And goodness, it turns out, can spread. Recently a Ghanaian WW2 veteran, Private Joseph Hammond, also started walking his city in a bid to raise money for frontline workers across Africa. Speaking of how he was inspired by Captain Tom Moore, Joseph told CNN, "I sat quietly and thought over ... his achievements and thought why not, if he has done it in Britain […] I can do it myself." Joseph, it’s worth noting, is 95 years old.
We’re also undertaking initiatives to give back around the world. Our team in South Korea, for example, raised funds to buy and pack “cheer up boxes”, filled with healthcare essentials, for underprivileged children. And in Singapore, we’ve raised USD1 million to help the local community respond to COVID-19.
Cutting costs doesn’t have to mean cutting corners
When it comes to saving money, smaller long-lasting changes can be more effective than a one-off lump sum. During lockdown, some households are finding that the small savings they make from not commuting or lunching out every day are adding up fast.
That goes for businesses too. There are many small ways to reduce expenses. And even the smallest changes can make a surprising difference. In the 1980s, the head of American Airlines suggested removing a single olive from every passenger’s in-flight meal. Some of his team may have raised a sceptical eyebrow at this idea but it saved the airline USD40,000 a year. It shows that whatever your business size, there is a way to cut waste. And for leaner, smaller-margin businesses like SMEs, those savings can represent a sizeable chunk of your capital.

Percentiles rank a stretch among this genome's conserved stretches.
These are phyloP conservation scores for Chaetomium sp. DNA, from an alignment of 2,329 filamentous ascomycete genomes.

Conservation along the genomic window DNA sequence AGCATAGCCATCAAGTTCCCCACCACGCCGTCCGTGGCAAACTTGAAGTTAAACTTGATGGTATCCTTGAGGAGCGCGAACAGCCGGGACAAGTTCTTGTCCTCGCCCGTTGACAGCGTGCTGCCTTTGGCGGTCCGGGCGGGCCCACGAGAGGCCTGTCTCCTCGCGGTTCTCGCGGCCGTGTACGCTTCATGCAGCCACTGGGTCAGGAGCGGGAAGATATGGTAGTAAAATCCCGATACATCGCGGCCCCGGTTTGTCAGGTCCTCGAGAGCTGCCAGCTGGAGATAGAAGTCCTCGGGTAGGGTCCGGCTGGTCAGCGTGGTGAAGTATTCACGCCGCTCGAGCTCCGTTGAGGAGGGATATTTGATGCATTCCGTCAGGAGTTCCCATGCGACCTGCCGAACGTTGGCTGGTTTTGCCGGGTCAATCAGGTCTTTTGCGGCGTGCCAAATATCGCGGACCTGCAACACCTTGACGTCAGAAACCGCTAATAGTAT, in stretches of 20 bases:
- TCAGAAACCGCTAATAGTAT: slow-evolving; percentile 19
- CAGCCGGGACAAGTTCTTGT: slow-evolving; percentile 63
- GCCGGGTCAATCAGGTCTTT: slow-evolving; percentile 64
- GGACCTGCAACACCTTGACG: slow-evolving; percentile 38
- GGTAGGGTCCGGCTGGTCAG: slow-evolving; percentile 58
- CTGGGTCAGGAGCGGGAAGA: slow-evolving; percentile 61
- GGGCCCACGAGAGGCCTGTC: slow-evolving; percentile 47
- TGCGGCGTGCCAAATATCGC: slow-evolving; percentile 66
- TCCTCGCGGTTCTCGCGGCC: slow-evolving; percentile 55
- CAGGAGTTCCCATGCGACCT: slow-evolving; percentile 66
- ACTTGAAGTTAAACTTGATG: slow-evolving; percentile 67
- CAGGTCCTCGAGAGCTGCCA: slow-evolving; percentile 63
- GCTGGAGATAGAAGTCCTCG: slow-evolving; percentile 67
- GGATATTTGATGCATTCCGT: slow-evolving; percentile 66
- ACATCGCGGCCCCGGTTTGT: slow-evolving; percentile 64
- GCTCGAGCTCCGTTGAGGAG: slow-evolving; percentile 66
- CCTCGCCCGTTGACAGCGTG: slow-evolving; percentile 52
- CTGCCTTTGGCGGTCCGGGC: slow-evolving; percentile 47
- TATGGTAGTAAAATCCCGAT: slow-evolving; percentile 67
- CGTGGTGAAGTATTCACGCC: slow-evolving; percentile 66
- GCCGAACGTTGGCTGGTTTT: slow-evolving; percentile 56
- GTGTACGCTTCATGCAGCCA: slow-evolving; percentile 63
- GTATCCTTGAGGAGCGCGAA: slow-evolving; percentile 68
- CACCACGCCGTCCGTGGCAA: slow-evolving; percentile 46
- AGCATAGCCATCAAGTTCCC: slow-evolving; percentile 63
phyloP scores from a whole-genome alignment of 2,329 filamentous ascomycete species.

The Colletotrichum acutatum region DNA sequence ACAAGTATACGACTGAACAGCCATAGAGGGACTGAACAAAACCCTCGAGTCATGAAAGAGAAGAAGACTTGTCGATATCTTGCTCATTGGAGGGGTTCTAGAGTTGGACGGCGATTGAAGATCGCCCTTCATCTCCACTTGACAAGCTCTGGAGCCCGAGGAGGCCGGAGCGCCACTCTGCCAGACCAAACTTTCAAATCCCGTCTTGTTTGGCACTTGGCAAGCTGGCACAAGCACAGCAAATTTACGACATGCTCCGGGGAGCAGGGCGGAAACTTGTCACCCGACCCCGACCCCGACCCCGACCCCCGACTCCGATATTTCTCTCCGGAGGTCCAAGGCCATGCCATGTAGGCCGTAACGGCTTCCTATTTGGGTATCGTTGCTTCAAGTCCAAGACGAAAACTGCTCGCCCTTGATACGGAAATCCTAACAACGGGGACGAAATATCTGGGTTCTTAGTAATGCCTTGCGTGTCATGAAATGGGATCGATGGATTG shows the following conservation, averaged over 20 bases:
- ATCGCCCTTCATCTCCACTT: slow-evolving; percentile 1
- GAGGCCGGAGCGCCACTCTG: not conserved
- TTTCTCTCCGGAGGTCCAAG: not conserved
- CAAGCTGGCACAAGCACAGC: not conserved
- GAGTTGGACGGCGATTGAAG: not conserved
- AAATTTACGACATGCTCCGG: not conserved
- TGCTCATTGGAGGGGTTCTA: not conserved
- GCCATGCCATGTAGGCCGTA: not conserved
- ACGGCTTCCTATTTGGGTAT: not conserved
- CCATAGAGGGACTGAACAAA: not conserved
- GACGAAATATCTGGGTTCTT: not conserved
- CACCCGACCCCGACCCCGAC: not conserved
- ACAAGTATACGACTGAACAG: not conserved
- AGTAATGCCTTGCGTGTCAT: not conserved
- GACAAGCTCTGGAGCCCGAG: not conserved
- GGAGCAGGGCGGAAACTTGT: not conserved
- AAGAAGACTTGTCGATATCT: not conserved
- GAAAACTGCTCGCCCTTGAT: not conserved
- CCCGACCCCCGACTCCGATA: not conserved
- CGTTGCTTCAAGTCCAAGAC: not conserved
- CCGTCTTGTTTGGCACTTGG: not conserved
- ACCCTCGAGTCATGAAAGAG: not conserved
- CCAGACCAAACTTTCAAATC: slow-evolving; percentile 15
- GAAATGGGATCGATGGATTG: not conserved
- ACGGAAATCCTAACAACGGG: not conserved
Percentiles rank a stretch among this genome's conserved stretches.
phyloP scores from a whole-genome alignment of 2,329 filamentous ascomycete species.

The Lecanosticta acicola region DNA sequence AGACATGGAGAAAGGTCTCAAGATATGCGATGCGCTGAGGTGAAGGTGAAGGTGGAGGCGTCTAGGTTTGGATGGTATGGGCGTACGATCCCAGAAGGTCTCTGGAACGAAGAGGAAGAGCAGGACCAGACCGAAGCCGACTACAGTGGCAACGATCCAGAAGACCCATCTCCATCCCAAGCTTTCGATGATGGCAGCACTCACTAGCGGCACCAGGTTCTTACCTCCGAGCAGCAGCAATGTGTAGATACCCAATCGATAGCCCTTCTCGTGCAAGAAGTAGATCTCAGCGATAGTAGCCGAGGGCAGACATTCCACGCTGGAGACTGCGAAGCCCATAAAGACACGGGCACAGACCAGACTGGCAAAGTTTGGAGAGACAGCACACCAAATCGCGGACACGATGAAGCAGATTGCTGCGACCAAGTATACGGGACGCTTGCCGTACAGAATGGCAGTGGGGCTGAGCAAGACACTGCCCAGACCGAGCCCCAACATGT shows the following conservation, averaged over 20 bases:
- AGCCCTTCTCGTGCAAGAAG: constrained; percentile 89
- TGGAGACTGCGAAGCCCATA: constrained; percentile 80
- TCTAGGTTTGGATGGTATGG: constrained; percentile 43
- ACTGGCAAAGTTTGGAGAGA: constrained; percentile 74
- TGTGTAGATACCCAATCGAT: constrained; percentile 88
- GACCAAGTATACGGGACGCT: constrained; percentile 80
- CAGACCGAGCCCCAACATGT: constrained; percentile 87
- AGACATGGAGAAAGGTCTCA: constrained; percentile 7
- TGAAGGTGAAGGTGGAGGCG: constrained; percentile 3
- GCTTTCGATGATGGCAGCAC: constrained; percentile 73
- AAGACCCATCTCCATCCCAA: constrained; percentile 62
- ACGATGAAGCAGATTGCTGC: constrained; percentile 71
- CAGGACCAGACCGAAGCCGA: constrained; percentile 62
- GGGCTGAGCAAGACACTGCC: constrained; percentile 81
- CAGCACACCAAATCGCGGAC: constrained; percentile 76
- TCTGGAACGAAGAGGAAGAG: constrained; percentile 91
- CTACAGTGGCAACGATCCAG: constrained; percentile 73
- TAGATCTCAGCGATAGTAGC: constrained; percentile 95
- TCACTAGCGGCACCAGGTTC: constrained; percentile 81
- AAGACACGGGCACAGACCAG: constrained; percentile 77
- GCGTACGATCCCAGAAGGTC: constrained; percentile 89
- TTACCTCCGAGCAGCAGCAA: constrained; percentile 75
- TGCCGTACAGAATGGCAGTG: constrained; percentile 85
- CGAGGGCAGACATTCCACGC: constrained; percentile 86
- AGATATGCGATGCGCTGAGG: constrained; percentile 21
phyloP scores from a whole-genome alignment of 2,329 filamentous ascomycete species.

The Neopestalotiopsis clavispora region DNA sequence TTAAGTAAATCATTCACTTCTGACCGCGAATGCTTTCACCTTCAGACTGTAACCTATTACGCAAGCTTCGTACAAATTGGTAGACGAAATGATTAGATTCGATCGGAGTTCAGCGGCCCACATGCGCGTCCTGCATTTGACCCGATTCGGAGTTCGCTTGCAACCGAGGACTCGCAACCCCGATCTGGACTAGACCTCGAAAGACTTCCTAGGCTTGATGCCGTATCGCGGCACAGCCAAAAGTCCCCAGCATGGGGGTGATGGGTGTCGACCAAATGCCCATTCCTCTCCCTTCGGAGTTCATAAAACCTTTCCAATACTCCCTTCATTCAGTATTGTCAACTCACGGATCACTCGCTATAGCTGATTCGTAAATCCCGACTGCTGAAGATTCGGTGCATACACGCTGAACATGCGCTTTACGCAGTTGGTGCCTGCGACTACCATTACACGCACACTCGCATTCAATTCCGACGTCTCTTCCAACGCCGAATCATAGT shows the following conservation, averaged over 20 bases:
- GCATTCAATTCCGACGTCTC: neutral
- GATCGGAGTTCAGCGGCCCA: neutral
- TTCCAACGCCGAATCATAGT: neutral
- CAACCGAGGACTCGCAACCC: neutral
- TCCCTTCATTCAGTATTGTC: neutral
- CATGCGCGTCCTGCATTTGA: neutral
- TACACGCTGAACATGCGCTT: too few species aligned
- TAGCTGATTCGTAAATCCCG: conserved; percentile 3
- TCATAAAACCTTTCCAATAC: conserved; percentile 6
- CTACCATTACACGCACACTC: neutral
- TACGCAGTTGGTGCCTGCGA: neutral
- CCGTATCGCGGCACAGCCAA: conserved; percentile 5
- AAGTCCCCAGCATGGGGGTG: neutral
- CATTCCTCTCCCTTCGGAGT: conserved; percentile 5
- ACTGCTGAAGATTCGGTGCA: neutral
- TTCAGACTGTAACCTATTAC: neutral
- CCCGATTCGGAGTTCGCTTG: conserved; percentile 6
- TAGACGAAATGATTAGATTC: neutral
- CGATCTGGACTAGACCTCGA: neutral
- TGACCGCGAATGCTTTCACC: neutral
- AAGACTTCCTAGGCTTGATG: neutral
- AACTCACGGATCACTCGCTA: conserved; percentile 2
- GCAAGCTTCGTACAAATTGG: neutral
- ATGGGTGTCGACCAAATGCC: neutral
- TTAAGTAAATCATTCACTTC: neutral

Remaining connected when staying apart
For businesses, this is a chance to connect with customers — and for them to see your human side. Your digital channels can reveal not just your promotions, but your challenges and hopes. Show how you've been adjusting or post a video with heartfelt thanks to your clients. It all makes a difference to brand loyalty.
In fact, a survey by social media software provider Sprout Social revealed the majority of consumers feel more connected to a brand when its CEO and employees post about the company on social media. That connection can have an impact on your bottom line. In the same survey, 76 per cent said they would buy from a brand they are connected to (over a competitor) and 68 per cent would recommend that brand to a friend.
The moral of the story? Open up on your channels and start building relationships — because today’s buyer doesn’t just want a good product, but a good connection too.
Ask for help when you need it
As Rajeev Chalisgaonkar, our Global Head of Business Banking says, we have arrived at a "moment of truth". Not just for businesses, but for those in a position to help. That’s why, among other things, we rapidly introduced relief measures for companies, ranging from short-term payment deferrals to interest-only payments, and stayed connected with local governments and regulators to participate in local lending schemes.
“Our highest priority,” says Chalisgaonkar, “is to help our SME clients sustain their business during this period.”